Snopes was able to track down the newspaper article verifying the part of the claim concerning Chesebrough’s daily consumption of Vaseline by scouring obituaries published after the inventor died in September 1933. One obituary, published in the Spring Lake Gazette, noted that Chesebrough, a Spring Lake resident at the time of his death, had “frequently” contributed articles and letters to that paper.

A survey of Chesebrough’s contributions to the Spring Lake Gazette turned up the aforementioned March 2, 1933, letter in which Chesebrough both described his daily Vaseline ingestion and explicitly claimed he believed it was the source of his longevity. Chesebrough died in September of the same year, several months after the letter was published.

None of Chesebrough’s letters to this publication contained any mention of Chesebrough curing himself from an attack of pleurisy by having a nurse slather him in petroleum jelly, and as of this writing we have not been able to locate any other sources published during or soon after Chesebrough’s lifetime that might corroborate this part of the claim. For this reason, we have rated the overall claim as it is presented in social media posts as “Mixture.”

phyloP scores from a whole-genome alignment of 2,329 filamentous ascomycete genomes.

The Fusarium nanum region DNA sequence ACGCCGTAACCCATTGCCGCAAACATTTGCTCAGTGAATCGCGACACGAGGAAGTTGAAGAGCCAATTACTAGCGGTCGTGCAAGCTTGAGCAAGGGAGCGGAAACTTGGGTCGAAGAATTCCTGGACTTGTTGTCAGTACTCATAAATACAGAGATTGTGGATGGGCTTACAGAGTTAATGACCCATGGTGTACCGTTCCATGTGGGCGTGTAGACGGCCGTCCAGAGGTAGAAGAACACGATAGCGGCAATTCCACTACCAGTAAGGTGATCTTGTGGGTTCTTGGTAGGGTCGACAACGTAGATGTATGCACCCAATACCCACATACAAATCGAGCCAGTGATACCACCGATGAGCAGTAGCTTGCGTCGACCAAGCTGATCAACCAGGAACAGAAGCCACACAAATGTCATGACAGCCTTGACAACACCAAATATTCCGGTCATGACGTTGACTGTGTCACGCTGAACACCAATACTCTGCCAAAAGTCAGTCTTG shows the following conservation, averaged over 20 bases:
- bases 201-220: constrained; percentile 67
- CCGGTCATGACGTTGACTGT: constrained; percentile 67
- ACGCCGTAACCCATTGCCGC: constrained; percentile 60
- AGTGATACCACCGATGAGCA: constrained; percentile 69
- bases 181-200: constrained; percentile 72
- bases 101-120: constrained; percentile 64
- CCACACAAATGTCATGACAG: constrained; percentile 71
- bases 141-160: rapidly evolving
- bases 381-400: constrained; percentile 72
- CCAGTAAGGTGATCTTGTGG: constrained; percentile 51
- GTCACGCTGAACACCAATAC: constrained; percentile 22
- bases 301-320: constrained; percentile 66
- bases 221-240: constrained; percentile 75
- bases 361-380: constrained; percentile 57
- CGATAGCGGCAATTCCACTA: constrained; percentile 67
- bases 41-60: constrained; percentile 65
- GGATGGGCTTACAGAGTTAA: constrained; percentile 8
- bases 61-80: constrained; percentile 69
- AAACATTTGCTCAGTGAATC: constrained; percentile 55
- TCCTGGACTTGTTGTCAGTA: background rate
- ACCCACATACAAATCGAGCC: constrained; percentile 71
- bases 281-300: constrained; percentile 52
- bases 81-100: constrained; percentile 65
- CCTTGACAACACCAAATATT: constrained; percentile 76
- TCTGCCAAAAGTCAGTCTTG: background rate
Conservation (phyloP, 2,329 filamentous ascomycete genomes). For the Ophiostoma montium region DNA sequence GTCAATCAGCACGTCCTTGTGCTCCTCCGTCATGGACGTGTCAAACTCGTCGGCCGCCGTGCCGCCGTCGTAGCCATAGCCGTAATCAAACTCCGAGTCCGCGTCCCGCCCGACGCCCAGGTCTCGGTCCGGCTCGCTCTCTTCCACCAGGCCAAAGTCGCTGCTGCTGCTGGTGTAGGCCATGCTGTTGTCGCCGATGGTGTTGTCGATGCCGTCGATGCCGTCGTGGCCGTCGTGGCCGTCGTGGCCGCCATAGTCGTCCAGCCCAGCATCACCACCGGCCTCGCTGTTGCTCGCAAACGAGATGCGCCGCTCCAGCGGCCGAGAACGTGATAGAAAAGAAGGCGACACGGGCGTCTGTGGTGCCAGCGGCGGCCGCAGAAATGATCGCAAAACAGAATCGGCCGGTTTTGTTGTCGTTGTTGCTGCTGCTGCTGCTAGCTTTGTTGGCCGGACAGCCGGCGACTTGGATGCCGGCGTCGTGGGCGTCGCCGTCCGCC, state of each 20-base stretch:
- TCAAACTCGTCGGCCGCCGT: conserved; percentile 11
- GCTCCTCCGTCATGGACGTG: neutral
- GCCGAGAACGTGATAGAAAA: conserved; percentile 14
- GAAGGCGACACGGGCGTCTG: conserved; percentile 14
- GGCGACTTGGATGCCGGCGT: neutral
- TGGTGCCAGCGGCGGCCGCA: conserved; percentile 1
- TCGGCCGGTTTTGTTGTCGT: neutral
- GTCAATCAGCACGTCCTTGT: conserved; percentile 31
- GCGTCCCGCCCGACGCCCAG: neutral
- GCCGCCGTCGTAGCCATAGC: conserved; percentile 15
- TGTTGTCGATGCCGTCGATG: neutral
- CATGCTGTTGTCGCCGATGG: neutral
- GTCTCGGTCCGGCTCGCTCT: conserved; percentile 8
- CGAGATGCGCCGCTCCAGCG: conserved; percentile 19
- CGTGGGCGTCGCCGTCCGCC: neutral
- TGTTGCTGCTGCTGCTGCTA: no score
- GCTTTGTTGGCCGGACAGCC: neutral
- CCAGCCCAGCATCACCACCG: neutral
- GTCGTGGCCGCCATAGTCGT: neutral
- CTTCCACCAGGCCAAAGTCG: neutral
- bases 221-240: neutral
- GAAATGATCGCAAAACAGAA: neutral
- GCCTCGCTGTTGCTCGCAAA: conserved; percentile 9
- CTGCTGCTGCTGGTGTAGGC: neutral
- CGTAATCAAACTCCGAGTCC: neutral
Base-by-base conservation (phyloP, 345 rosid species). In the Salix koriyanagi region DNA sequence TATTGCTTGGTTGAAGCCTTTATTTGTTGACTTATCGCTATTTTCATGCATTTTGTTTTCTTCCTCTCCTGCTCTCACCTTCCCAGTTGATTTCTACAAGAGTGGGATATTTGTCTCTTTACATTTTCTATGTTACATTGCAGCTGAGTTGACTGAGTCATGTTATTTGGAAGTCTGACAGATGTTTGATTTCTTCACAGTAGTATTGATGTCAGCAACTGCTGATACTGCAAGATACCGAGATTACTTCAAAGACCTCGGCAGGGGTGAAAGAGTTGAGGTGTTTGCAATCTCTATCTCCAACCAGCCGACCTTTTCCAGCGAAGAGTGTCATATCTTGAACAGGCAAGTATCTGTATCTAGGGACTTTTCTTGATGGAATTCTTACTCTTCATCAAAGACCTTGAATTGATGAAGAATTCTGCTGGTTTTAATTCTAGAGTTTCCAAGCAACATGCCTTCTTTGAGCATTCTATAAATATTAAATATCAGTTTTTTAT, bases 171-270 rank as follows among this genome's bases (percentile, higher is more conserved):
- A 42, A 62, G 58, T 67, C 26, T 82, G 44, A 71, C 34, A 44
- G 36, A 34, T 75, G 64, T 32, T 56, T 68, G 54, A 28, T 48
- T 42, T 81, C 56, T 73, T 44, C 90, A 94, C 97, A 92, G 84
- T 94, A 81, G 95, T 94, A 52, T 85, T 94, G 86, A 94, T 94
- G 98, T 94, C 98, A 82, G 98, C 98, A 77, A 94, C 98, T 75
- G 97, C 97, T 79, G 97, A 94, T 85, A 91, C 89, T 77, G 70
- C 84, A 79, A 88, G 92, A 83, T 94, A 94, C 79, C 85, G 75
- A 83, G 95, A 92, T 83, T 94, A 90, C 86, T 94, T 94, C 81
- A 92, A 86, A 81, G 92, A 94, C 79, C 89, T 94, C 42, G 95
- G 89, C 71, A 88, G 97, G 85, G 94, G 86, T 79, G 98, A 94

“150 Years of Vaseline® History.” Vaseline, Accessed 1 July 2024.

Gray, Christopher. “Streetscapes/The Chesebrough House, 71st Street and Madison Avenue; 1911 Home Built by the Man Who Invented Vaseline.” The New York Times, 12 Oct. 2003.,

Jayakumar, Kishore L., and Robert G. Micheletti. “Robert Chesebrough and the Dermatologic Wonder of Petroleum Jelly.” JAMA Dermatology, vol. 153, no. 11, Nov. 2017, p. 1157. Silverchair,

One Good Fact about Eating Vaseline | Britannica. Accessed 1 July 2024.

Panati, Charles. Panati’s Extraordinary Origins of Everyday Things. Book Sales, 2016.

Search | Ripley’s Believe It or Not! | Aquariums, Attractions, Museums. Accessed 1 July 2024.

“Spring Lake Gazette Archive.” Newspapers.Com, 2 Mar. 1933,

“Story of Vaseline.” Damn Interesting, Accessed 1 July 2024.

Weisinger, Mort. “Mr. Chesebrough’s Wonder Jelly.” Coronet 1953-11: Vol 35 Iss 1. Hearst Brand Development, 1953. Internet Archive,

Wiegand, Steve. U.S. History For Dummies. John Wiley & Sons, 2009.